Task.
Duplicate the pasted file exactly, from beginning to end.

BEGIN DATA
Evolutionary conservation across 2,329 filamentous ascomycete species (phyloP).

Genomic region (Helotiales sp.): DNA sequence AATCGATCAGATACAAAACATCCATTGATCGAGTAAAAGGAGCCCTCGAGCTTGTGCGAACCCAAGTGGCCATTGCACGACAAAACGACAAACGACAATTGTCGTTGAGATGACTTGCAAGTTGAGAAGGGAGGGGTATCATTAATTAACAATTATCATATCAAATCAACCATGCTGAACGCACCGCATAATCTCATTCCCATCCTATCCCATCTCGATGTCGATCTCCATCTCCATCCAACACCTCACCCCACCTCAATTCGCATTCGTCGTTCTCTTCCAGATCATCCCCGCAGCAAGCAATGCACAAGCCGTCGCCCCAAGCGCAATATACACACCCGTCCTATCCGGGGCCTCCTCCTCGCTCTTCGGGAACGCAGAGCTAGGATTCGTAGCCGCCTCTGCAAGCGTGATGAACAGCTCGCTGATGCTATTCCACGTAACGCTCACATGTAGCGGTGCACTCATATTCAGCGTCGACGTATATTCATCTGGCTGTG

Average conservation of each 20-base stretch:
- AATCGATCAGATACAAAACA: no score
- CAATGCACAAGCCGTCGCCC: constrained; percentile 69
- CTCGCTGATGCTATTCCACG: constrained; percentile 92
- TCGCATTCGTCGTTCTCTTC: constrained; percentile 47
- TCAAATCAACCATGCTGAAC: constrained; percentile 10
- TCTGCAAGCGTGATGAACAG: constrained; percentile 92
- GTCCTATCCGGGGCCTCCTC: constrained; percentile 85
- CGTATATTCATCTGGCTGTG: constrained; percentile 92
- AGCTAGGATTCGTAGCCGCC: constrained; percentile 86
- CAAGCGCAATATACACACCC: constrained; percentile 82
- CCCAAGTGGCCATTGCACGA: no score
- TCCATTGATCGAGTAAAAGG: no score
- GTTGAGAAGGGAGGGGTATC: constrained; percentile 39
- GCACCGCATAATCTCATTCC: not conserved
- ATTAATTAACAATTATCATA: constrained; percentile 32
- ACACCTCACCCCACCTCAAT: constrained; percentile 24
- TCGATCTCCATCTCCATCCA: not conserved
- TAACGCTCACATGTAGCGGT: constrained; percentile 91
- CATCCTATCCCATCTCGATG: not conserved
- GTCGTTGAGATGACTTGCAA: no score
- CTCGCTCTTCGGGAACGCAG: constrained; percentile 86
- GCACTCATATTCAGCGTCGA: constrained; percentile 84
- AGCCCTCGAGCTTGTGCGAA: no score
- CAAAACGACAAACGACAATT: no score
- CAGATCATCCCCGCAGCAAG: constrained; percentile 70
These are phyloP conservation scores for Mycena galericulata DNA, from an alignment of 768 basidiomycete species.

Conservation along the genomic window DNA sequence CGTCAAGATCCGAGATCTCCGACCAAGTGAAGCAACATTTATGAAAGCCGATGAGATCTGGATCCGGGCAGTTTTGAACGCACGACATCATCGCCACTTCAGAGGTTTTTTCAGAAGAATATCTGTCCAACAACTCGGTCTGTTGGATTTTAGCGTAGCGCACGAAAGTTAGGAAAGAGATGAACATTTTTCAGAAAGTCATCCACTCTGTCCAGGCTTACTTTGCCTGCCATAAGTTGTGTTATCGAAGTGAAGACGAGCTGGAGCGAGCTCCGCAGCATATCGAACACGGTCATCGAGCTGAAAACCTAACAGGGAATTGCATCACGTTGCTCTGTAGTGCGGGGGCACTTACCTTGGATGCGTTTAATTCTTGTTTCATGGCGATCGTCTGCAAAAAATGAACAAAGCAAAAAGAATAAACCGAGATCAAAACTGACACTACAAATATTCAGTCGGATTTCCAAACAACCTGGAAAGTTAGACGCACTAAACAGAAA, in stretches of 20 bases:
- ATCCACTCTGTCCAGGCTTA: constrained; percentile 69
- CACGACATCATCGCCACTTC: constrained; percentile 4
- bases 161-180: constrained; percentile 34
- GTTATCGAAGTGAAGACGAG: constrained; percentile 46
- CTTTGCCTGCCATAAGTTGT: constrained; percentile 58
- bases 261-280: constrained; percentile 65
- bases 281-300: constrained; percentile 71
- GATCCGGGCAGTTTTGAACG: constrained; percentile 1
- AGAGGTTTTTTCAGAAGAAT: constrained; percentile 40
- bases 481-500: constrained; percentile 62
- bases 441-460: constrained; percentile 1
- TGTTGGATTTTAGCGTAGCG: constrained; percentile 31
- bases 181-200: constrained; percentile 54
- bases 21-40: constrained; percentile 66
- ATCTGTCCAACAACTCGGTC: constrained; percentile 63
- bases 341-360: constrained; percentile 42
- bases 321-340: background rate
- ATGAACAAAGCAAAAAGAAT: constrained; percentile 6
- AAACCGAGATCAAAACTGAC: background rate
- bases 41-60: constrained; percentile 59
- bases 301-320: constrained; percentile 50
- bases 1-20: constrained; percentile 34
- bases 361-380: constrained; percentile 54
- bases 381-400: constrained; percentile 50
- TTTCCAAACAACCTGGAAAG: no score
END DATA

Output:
Evolutionary conservation across 2,329 filamentous ascomycete species (phyloP).

Genomic region (Helotiales sp.): DNA sequence AATCGATCAGATACAAAACATCCATTGATCGAGTAAAAGGAGCCCTCGAGCTTGTGCGAACCCAAGTGGCCATTGCACGACAAAACGACAAACGACAATTGTCGTTGAGATGACTTGCAAGTTGAGAAGGGAGGGGTATCATTAATTAACAATTATCATATCAAATCAACCATGCTGAACGCACCGCATAATCTCATTCCCATCCTATCCCATCTCGATGTCGATCTCCATCTCCATCCAACACCTCACCCCACCTCAATTCGCATTCGTCGTTCTCTTCCAGATCATCCCCGCAGCAAGCAATGCACAAGCCGTCGCCCCAAGCGCAATATACACACCCGTCCTATCCGGGGCCTCCTCCTCGCTCTTCGGGAACGCAGAGCTAGGATTCGTAGCCGCCTCTGCAAGCGTGATGAACAGCTCGCTGATGCTATTCCACGTAACGCTCACATGTAGCGGTGCACTCATATTCAGCGTCGACGTATATTCATCTGGCTGTG

Average conservation of each 20-base stretch:
- AATCGATCAGATACAAAACA: no score
- CAATGCACAAGCCGTCGCCC: constrained; percentile 69
- CTCGCTGATGCTATTCCACG: constrained; percentile 92
- TCGCATTCGTCGTTCTCTTC: constrained; percentile 47
- TCAAATCAACCATGCTGAAC: constrained; percentile 10
- TCTGCAAGCGTGATGAACAG: constrained; percentile 92
- GTCCTATCCGGGGCCTCCTC: constrained; percentile 85
- CGTATATTCATCTGGCTGTG: constrained; percentile 92
- AGCTAGGATTCGTAGCCGCC: constrained; percentile 86
- CAAGCGCAATATACACACCC: constrained; percentile 82
- CCCAAGTGGCCATTGCACGA: no score
- TCCATTGATCGAGTAAAAGG: no score
- GTTGAGAAGGGAGGGGTATC: constrained; percentile 39
- GCACCGCATAATCTCATTCC: not conserved
- ATTAATTAACAATTATCATA: constrained; percentile 32
- ACACCTCACCCCACCTCAAT: constrained; percentile 24
- TCGATCTCCATCTCCATCCA: not conserved
- TAACGCTCACATGTAGCGGT: constrained; percentile 91
- CATCCTATCCCATCTCGATG: not conserved
- GTCGTTGAGATGACTTGCAA: no score
- CTCGCTCTTCGGGAACGCAG: constrained; percentile 86
- GCACTCATATTCAGCGTCGA: constrained; percentile 84
- AGCCCTCGAGCTTGTGCGAA: no score
- CAAAACGACAAACGACAATT: no score
- CAGATCATCCCCGCAGCAAG: constrained; percentile 70
These are phyloP conservation scores for Mycena galericulata DNA, from an alignment of 768 basidiomycete species.

Conservation along the genomic window DNA sequence CGTCAAGATCCGAGATCTCCGACCAAGTGAAGCAACATTTATGAAAGCCGATGAGATCTGGATCCGGGCAGTTTTGAACGCACGACATCATCGCCACTTCAGAGGTTTTTTCAGAAGAATATCTGTCCAACAACTCGGTCTGTTGGATTTTAGCGTAGCGCACGAAAGTTAGGAAAGAGATGAACATTTTTCAGAAAGTCATCCACTCTGTCCAGGCTTACTTTGCCTGCCATAAGTTGTGTTATCGAAGTGAAGACGAGCTGGAGCGAGCTCCGCAGCATATCGAACACGGTCATCGAGCTGAAAACCTAACAGGGAATTGCATCACGTTGCTCTGTAGTGCGGGGGCACTTACCTTGGATGCGTTTAATTCTTGTTTCATGGCGATCGTCTGCAAAAAATGAACAAAGCAAAAAGAATAAACCGAGATCAAAACTGACACTACAAATATTCAGTCGGATTTCCAAACAACCTGGAAAGTTAGACGCACTAAACAGAAA, in stretches of 20 bases:
- ATCCACTCTGTCCAGGCTTA: constrained; percentile 69
- CACGACATCATCGCCACTTC: constrained; percentile 4
- bases 161-180: constrained; percentile 34
- GTTATCGAAGTGAAGACGAG: constrained; percentile 46
- CTTTGCCTGCCATAAGTTGT: constrained; percentile 58
- bases 261-280: constrained; percentile 65
- bases 281-300: constrained; percentile 71
- GATCCGGGCAGTTTTGAACG: constrained; percentile 1
- AGAGGTTTTTTCAGAAGAAT: constrained; percentile 40
- bases 481-500: constrained; percentile 62
- bases 441-460: constrained; percentile 1
- TGTTGGATTTTAGCGTAGCG: constrained; percentile 31
- bases 181-200: constrained; percentile 54
- bases 21-40: constrained; percentile 66
- ATCTGTCCAACAACTCGGTC: constrained; percentile 63
- bases 341-360: constrained; percentile 42
- bases 321-340: background rate
- ATGAACAAAGCAAAAAGAAT: constrained; percentile 6
- AAACCGAGATCAAAACTGAC: background rate
- bases 41-60: constrained; percentile 59
- bases 301-320: constrained; percentile 50
- bases 1-20: constrained; percentile 34
- bases 361-380: constrained; percentile 54
- bases 381-400: constrained; percentile 50
- TTTCCAAACAACCTGGAAAG: no score